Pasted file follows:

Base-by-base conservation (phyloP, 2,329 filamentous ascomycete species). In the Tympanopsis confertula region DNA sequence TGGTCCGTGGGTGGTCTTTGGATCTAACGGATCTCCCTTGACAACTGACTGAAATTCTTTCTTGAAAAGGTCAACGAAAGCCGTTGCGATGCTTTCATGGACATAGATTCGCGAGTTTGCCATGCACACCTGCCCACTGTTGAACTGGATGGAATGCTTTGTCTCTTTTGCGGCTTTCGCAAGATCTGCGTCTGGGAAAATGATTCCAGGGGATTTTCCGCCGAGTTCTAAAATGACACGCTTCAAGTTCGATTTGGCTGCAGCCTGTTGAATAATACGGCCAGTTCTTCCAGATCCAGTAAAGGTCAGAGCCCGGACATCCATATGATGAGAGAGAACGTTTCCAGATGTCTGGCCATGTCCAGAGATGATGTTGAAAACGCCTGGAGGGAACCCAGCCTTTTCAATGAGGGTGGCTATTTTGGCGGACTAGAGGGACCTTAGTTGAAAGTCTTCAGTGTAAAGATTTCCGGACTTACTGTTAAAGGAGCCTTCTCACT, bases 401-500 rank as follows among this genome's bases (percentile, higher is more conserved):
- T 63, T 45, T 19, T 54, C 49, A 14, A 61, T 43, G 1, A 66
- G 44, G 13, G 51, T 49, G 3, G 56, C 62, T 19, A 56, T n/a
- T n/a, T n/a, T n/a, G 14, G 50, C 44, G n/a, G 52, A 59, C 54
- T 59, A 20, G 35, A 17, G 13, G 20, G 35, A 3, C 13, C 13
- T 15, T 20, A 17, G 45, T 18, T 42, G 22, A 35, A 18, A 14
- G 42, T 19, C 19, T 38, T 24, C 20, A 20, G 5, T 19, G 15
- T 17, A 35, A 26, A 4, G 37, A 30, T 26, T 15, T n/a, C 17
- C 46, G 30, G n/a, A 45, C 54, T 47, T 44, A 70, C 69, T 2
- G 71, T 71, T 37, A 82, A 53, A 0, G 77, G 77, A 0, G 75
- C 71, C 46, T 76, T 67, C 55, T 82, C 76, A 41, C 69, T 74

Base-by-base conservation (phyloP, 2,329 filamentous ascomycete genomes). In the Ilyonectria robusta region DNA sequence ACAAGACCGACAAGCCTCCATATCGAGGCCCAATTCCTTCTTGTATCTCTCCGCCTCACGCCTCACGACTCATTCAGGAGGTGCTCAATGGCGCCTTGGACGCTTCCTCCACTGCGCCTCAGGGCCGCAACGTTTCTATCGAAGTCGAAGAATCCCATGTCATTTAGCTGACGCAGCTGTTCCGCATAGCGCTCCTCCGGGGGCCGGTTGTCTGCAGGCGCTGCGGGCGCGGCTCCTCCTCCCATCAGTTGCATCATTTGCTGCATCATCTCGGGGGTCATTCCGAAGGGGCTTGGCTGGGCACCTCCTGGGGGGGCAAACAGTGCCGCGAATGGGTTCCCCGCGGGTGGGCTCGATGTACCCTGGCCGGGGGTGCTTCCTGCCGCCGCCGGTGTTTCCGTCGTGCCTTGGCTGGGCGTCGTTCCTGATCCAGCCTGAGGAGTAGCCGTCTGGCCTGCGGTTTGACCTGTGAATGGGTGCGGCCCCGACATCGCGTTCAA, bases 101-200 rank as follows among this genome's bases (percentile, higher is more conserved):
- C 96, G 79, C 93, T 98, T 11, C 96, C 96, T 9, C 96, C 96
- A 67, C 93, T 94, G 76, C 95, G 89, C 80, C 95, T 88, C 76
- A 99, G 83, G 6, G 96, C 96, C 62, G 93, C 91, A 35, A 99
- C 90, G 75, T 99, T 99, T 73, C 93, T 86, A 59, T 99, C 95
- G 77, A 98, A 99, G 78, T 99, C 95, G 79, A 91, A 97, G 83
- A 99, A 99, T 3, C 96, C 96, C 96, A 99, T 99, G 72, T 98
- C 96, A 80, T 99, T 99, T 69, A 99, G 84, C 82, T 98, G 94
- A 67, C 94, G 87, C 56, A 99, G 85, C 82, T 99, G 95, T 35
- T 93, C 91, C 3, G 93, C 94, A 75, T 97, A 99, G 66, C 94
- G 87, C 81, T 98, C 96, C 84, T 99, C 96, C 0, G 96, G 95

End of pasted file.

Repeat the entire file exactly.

Base-by-base conservation (phyloP, 2,329 filamentous ascomycete species). In the Tympanopsis confertula region DNA sequence TGGTCCGTGGGTGGTCTTTGGATCTAACGGATCTCCCTTGACAACTGACTGAAATTCTTTCTTGAAAAGGTCAACGAAAGCCGTTGCGATGCTTTCATGGACATAGATTCGCGAGTTTGCCATGCACACCTGCCCACTGTTGAACTGGATGGAATGCTTTGTCTCTTTTGCGGCTTTCGCAAGATCTGCGTCTGGGAAAATGATTCCAGGGGATTTTCCGCCGAGTTCTAAAATGACACGCTTCAAGTTCGATTTGGCTGCAGCCTGTTGAATAATACGGCCAGTTCTTCCAGATCCAGTAAAGGTCAGAGCCCGGACATCCATATGATGAGAGAGAACGTTTCCAGATGTCTGGCCATGTCCAGAGATGATGTTGAAAACGCCTGGAGGGAACCCAGCCTTTTCAATGAGGGTGGCTATTTTGGCGGACTAGAGGGACCTTAGTTGAAAGTCTTCAGTGTAAAGATTTCCGGACTTACTGTTAAAGGAGCCTTCTCACT, bases 401-500 rank as follows among this genome's bases (percentile, higher is more conserved):
- T 63, T 45, T 19, T 54, C 49, A 14, A 61, T 43, G 1, A 66
- G 44, G 13, G 51, T 49, G 3, G 56, C 62, T 19, A 56, T n/a
- T n/a, T n/a, T n/a, G 14, G 50, C 44, G n/a, G 52, A 59, C 54
- T 59, A 20, G 35, A 17, G 13, G 20, G 35, A 3, C 13, C 13
- T 15, T 20, A 17, G 45, T 18, T 42, G 22, A 35, A 18, A 14
- G 42, T 19, C 19, T 38, T 24, C 20, A 20, G 5, T 19, G 15
- T 17, A 35, A 26, A 4, G 37, A 30, T 26, T 15, T n/a, C 17
- C 46, G 30, G n/a, A 45, C 54, T 47, T 44, A 70, C 69, T 2
- G 71, T 71, T 37, A 82, A 53, A 0, G 77, G 77, A 0, G 75
- C 71, C 46, T 76, T 67, C 55, T 82, C 76, A 41, C 69, T 74

Base-by-base conservation (phyloP, 2,329 filamentous ascomycete genomes). In the Ilyonectria robusta region DNA sequence ACAAGACCGACAAGCCTCCATATCGAGGCCCAATTCCTTCTTGTATCTCTCCGCCTCACGCCTCACGACTCATTCAGGAGGTGCTCAATGGCGCCTTGGACGCTTCCTCCACTGCGCCTCAGGGCCGCAACGTTTCTATCGAAGTCGAAGAATCCCATGTCATTTAGCTGACGCAGCTGTTCCGCATAGCGCTCCTCCGGGGGCCGGTTGTCTGCAGGCGCTGCGGGCGCGGCTCCTCCTCCCATCAGTTGCATCATTTGCTGCATCATCTCGGGGGTCATTCCGAAGGGGCTTGGCTGGGCACCTCCTGGGGGGGCAAACAGTGCCGCGAATGGGTTCCCCGCGGGTGGGCTCGATGTACCCTGGCCGGGGGTGCTTCCTGCCGCCGCCGGTGTTTCCGTCGTGCCTTGGCTGGGCGTCGTTCCTGATCCAGCCTGAGGAGTAGCCGTCTGGCCTGCGGTTTGACCTGTGAATGGGTGCGGCCCCGACATCGCGTTCAA, bases 101-200 rank as follows among this genome's bases (percentile, higher is more conserved):
- C 96, G 79, C 93, T 98, T 11, C 96, C 96, T 9, C 96, C 96
- A 67, C 93, T 94, G 76, C 95, G 89, C 80, C 95, T 88, C 76
- A 99, G 83, G 6, G 96, C 96, C 62, G 93, C 91, A 35, A 99
- C 90, G 75, T 99, T 99, T 73, C 93, T 86, A 59, T 99, C 95
- G 77, A 98, A 99, G 78, T 99, C 95, G 79, A 91, A 97, G 83
- A 99, A 99, T 3, C 96, C 96, C 96, A 99, T 99, G 72, T 98
- C 96, A 80, T 99, T 99, T 69, A 99, G 84, C 82, T 98, G 94
- A 67, C 94, G 87, C 56, A 99, G 85, C 82, T 99, G 95, T 35
- T 93, C 91, C 3, G 93, C 94, A 75, T 97, A 99, G 66, C 94
- G 87, C 81, T 98, C 96, C 84, T 99, C 96, C 0, G 96, G 95